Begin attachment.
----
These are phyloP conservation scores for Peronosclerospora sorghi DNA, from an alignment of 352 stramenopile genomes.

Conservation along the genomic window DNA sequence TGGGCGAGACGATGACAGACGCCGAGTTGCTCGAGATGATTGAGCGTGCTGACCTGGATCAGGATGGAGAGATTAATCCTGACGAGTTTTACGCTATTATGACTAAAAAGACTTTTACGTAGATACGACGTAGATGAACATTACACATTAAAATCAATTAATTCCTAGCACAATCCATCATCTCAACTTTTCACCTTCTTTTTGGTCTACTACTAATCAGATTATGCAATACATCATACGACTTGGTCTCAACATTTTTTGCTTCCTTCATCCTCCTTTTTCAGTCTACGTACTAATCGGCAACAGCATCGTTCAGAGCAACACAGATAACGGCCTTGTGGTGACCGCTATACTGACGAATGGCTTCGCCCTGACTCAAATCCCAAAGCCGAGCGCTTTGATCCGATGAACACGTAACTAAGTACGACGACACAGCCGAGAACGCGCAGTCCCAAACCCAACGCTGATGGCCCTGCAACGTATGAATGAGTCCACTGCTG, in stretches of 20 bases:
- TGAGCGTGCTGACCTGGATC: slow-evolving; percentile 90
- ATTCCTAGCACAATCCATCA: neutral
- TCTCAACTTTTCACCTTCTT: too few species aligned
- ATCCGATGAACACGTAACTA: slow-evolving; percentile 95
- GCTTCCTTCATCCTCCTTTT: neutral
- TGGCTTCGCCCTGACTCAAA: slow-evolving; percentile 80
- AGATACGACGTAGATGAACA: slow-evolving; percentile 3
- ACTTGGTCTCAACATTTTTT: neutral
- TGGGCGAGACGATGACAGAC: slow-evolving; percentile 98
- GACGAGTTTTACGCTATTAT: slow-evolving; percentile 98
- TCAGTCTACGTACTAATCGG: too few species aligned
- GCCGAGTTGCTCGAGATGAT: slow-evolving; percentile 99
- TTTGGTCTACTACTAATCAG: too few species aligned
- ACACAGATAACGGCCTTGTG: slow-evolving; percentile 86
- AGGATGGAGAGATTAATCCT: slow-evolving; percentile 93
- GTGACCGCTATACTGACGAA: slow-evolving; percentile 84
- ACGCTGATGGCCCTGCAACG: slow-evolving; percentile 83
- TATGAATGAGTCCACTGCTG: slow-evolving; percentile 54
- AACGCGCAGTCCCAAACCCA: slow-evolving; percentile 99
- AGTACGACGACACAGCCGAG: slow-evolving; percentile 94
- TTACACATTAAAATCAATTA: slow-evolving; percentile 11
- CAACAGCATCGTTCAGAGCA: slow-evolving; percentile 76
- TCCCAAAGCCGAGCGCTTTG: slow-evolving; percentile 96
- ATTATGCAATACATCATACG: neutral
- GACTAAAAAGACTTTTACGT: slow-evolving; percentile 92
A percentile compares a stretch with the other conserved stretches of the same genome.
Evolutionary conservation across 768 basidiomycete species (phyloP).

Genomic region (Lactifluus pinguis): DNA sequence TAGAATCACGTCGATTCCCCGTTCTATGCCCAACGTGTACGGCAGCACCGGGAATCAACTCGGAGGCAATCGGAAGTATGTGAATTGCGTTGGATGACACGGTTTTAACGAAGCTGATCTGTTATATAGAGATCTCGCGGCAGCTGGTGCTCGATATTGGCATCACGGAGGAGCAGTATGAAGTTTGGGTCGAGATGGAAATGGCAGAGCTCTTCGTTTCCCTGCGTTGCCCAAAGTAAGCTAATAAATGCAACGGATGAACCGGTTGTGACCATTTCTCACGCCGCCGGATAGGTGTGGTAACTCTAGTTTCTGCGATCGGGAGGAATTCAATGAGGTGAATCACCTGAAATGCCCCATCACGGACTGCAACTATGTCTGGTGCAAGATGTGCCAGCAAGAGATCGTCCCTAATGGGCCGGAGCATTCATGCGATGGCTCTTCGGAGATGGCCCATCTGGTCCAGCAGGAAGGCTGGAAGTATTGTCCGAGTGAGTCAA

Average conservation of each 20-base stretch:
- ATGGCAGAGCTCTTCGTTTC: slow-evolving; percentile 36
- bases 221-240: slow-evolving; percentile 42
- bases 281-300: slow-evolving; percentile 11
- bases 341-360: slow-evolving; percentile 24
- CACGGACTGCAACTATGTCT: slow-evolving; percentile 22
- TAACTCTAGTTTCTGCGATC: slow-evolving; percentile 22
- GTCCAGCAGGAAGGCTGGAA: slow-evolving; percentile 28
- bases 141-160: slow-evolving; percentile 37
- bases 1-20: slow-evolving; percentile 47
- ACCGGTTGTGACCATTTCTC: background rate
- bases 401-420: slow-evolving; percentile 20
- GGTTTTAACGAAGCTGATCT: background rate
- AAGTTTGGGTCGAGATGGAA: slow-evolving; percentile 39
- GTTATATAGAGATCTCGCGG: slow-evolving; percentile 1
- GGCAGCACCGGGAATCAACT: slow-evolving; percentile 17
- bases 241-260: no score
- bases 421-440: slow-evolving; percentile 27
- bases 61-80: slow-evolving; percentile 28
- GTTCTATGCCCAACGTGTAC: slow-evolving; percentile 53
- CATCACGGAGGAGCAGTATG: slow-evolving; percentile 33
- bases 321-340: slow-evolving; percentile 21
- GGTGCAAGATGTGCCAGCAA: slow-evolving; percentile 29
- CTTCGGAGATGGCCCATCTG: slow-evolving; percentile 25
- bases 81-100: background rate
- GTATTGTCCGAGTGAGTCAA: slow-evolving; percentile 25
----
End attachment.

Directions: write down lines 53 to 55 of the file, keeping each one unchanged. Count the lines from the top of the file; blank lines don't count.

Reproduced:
- GGTGCAAGATGTGCCAGCAA: slow-evolving; percentile 29
- CTTCGGAGATGGCCCATCTG: slow-evolving; percentile 25
- bases 81-100: background rate